CNBC on Wednesday reported, citing sources, that Nokia was in talks to buy Juniper at an offer that would value the company at around $16 billion, higher than Juniper’s $11.26 billion market capitalization as of Wednesday’s close.
That valuation would imply a price of about $42 per share, a level last seen by Juniper shareholders six years ago, Morningstar analyst Ilya Kundozerov wrote in a client note.
Within hours of the CNBC report, however, Nokia, which does not typically comment on market rumors, said it was not preparing an offer for Juniper. nokia.ly/2j3cwiI
Bernstein analyst Pierre Ferragu said Nokia acquiring Juniper seemed a stretch citing an operational alliance limited to $300 million to $400 million in costs, near impossible product integration in routing and a risk of negative revenue combination.
Nokia also competes with Cisco's partner Ericsson ERICb.ST in Europe.
Bernstein’s Ferragu thinks Ericsson, not Nokia, is a better fit for Juniper.
“The natural buyer for Juniper remains Ericsson and for now, Ericsson is not in a position to consider the opportunity,” he said.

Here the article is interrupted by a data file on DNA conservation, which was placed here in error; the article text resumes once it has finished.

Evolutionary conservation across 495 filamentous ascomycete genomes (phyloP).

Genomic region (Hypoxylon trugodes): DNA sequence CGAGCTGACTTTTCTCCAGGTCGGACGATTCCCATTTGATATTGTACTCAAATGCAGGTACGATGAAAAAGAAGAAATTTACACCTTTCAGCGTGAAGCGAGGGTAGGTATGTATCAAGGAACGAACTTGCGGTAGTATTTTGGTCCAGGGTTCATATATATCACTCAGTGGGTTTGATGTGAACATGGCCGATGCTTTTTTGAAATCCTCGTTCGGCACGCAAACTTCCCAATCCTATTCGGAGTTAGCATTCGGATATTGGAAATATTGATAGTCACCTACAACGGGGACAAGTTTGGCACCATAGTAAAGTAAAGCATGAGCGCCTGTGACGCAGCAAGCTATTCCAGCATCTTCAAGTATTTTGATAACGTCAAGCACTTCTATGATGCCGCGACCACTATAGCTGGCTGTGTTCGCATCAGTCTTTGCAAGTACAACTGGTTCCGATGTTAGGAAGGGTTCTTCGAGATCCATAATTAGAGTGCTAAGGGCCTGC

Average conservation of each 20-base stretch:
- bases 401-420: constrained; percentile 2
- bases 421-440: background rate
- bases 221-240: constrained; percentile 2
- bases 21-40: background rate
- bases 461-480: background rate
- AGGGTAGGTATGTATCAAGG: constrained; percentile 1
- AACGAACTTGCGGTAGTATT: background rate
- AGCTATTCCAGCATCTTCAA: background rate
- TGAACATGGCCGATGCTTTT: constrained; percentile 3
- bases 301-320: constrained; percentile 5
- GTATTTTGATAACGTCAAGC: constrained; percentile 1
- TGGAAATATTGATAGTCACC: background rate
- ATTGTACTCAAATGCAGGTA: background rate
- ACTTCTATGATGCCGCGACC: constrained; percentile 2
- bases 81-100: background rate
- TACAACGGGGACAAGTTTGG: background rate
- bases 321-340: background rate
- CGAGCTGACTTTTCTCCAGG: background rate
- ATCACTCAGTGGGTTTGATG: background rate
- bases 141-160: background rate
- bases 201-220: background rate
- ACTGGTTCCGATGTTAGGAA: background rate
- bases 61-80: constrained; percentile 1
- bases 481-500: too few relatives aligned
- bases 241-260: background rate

The telecom network equipment industry is going through the toughest part of a decade-long cycle, as demand for faster 4G mobile broadband equipment has peaked, while demand for next-generation 5G networks remains a few years away.
In the latest third quarter, Juniper reported a 2 percent decline in third-quarter revenue and Nokia’s network sales fell 9 percent to 4.8 billion euros ($5.7 billion).
Nokia had estimated the global market to fall 4-5 percent this year, compared with a previous forecast for a 3-5 percent drop, followed by a 2-5 percent fall in 2018.
The Finnish company is still digesting the acquisition of French rival Alcatel-Lucent for which it spent about $17 billion last year.
Nokia shares were down 0.4 percent, while Ericsson’s shares were up 0.4 percent.
Reporting by Supantha Mukherjee in Bengaluru; Editing by Bernard Orr
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